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"SH.A.G" Topic

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Pauls Bods07 Dec 2019 4:35 a.m. PST


More pics and build/conversion

JMcCarroll07 Dec 2019 7:22 a.m. PST

Nicely done. Makes you wonder why the allies didn't make use of turret-less tank destroyer. The M4 was a perfect platform for it.

Personal logo jdginaz Supporting Member of TMP07 Dec 2019 9:53 a.m. PST

Makes you wonder why the allies didn't make use of turret-less tank destroyer.

Why, if you can afford produce enough Turrets to fill all your needs, which the U.S. could, there is no advantage to building turretless Tank destroyers.

Sundance08 Dec 2019 6:51 a.m. PST

To be fair, a lower silhouette is about the only advantage to a turret-less TD. They are defensive in nature, which the US was not going to be on the defensive, so yes, no need for them.

Personal logo etotheipi Sponsoring Member of TMP08 Dec 2019 8:15 a.m. PST

Total Operational Cost.

Does everyone here buy $75 USD sable brushes with carbon fiber bodies and anechoic grip? Or do you buy ones that do what you need that cost significantly less?

While I haven't done the analysis (always do the math), my expectation would be that the turretless would cost less to produce. That extra money could be reinvested in survivability, maneuverability, ordnance, or other combined arms capabilities to improve effectiveness outside the tank itself.

Also, I would expect that they are easier to maintain. Again, reinvest cost, invest elsewhere, or even create a lighter, more agile force that is more adaptable. This savings not only includes mechanical stuff, but I would guess in a capability this size and complexity, you save in terms of maintenance people. Less work/less complexity tends to lead to fewer people per tank … again, resilience, reinvestment, or agility.

But, of course, you still have to do the math yourself.

Pauls Bods08 Dec 2019 8:52 a.m. PST

pssst!..itīs an assault gun..SH.A.G = SHerman Assault Gun wink

JMcCarroll08 Dec 2019 11:02 a.m. PST

" there is no advantage to building turretless Tank destroyers."
Lower silhouette, More Armour, and larger gun come to mind. Hetzers, Stugs, and Jag panzers of all marks were successful designs.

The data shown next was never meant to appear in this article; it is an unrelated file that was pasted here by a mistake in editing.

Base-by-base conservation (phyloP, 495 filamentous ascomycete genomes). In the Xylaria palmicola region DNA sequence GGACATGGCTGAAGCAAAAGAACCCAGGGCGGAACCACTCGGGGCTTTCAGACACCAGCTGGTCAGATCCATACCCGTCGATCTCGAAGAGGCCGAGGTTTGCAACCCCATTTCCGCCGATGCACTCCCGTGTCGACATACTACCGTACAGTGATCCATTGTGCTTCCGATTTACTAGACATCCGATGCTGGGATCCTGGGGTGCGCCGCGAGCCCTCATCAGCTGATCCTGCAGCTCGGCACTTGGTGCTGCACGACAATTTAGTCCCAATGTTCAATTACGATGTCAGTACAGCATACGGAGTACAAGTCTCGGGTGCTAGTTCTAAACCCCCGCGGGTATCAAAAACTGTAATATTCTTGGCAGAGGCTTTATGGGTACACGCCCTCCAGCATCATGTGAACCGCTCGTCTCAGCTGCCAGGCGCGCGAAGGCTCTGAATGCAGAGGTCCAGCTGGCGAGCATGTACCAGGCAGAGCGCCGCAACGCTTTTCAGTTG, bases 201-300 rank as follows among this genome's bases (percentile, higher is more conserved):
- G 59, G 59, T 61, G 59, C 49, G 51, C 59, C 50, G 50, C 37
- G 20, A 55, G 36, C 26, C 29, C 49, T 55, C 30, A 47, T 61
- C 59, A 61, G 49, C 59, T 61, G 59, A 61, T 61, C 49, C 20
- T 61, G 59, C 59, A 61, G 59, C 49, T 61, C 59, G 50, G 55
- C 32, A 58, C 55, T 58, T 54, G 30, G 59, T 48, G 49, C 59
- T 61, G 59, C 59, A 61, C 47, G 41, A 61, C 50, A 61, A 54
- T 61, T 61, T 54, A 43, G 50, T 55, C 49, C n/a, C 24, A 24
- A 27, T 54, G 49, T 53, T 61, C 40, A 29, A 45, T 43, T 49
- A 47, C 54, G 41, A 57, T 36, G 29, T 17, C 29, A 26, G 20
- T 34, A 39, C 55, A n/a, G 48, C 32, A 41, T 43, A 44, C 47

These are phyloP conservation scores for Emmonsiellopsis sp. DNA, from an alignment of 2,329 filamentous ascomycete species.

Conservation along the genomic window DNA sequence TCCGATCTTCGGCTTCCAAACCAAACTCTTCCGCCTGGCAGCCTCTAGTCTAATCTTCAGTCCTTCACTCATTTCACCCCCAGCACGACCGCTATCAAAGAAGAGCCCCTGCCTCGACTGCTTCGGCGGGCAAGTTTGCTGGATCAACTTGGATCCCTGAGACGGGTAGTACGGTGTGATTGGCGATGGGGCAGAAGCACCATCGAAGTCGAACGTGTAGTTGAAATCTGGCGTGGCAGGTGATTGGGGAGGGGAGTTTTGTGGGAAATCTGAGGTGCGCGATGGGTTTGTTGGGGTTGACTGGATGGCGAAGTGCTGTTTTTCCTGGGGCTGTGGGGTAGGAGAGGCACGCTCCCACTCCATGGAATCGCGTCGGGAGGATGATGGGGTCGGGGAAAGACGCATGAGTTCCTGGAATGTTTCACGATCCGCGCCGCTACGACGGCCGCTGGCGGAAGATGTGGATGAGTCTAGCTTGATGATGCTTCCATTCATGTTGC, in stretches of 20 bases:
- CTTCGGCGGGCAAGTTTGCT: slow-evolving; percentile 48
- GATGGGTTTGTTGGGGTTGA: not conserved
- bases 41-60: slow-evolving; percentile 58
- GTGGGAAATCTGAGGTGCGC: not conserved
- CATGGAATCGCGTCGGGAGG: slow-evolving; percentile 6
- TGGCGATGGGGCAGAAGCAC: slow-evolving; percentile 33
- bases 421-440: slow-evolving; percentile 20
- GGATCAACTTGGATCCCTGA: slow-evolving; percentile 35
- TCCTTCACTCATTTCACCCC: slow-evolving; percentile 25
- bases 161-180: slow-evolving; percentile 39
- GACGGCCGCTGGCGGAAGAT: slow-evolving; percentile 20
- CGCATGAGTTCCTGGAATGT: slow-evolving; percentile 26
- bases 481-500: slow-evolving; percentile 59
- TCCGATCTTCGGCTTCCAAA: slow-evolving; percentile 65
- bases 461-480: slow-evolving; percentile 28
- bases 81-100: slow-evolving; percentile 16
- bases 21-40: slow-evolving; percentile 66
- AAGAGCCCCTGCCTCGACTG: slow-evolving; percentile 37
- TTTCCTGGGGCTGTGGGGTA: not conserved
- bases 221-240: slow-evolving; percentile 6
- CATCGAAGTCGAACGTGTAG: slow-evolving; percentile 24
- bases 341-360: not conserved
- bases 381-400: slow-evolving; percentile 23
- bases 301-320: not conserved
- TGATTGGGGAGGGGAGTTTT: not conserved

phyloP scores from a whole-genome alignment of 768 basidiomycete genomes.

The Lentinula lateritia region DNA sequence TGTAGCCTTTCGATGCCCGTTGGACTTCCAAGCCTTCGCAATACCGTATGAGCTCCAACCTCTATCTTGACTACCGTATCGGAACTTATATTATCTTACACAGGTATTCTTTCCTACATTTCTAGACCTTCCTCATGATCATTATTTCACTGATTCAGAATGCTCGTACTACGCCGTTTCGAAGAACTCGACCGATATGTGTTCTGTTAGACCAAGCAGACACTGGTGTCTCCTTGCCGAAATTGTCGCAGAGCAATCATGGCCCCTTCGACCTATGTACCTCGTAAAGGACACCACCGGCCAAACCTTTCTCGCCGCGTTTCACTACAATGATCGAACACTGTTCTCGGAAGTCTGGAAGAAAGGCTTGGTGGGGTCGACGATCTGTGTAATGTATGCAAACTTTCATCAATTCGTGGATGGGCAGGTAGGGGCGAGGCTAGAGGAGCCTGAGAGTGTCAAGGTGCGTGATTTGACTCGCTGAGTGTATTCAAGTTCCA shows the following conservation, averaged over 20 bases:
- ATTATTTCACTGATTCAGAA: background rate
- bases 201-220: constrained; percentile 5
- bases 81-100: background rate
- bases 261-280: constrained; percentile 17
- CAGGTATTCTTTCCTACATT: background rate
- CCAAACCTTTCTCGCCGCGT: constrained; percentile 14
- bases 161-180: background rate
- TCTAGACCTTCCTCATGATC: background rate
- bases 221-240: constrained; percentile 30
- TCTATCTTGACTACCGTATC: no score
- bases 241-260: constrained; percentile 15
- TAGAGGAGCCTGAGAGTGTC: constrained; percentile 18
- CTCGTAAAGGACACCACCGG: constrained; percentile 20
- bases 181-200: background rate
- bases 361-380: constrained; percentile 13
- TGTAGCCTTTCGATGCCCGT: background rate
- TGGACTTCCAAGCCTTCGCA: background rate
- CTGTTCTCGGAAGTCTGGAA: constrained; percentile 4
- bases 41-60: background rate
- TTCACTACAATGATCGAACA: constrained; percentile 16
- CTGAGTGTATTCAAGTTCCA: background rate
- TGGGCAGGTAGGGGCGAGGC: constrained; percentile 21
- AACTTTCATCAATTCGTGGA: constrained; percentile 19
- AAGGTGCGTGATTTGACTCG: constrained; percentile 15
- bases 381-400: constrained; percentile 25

Marc33594 Supporting Member of TMP09 Dec 2019 7:27 a.m. PST

I am not sure I follow all those touting the superiority or advantages of the turret-less assault gun/tank destroyer. Surely your arguments are still relevant so why are these vehicles extinct?

Shagnasty Supporting Member of TMP09 Dec 2019 7:47 p.m. PST

The was the Swedish S Tank. I don't know if it is still in service.

Personal logo jdginaz Supporting Member of TMP09 Dec 2019 8:07 p.m. PST

Lower silhouette also means a more limited range of view that's ok if your always defending and the enemy are coming to you. One things German tankers noted about an advantages the Sherman had is that its height meant it had a better view of the area.

Assault guns are disadvantaged in the attack so why would a military that is pretty much always on the attack want to stop production on a line to convert it to produce a new vehicle that is of limited value.

If our adding more armor and bigger guns the cost savings isn't that great.

Personal logo etotheipi Sponsoring Member of TMP11 Dec 2019 6:47 a.m. PST

Surely your arguments are still relevant so why are these vehicles extinct?

Not extinct.


Not dominant because the argument is not widely relevant today. While those characteristics are still true, their relevance to the modern battlefield is less dominant. We don't expect most of our armour engagements to be open field, long range where those characteristics provide the greatest advantage.

The was the Swedish S Tank. I don't know if it is still in service.

OOS for about 20 years now. If you feel old with me saying that imagine how old I feel knowing it! ;)

Personal logo jdginaz Supporting Member of TMP11 Dec 2019 9:15 a.m. PST

Those are artillery pieces not tank destroyers/assault guns.

Marc33594 Supporting Member of TMP12 Dec 2019 5:22 a.m. PST

The last real vehicle on vehicle armor engagements took place during the Gulf War and there you certainly had open fields and long ranges of fire.

Currently in the area armor is playing a supporting role, not a primary.

In neither case can I find the use of turret-less assault guns/tank destroyers.

The period following WW2 and up through the Cold War the major combatants expected a continuation of combat experienced during WW2. Yet except for the occasional vehicle like the German Kanonenjagdpanzer (and some light vehicles designed for Soviet ariborne use) no major country aggressively pursued such vehicles (despite or perhaps because of Swedish experience with the "S" tank).

And I too am mystified by what a list of self propelled artillery pieces has to do with these type vehicles. Especially confusing when one clicks on the ones marked "Modern" and one finds most of the vehicles are turreted.

Murvihill15 Dec 2019 7:21 a.m. PST

Turretless AFV's had to be running to shift the gun to the flanks, and digging in with flank protection is considerably more difficult. Since IIRC all armies' tactics involved pinning and flanking that limitation is considerable.

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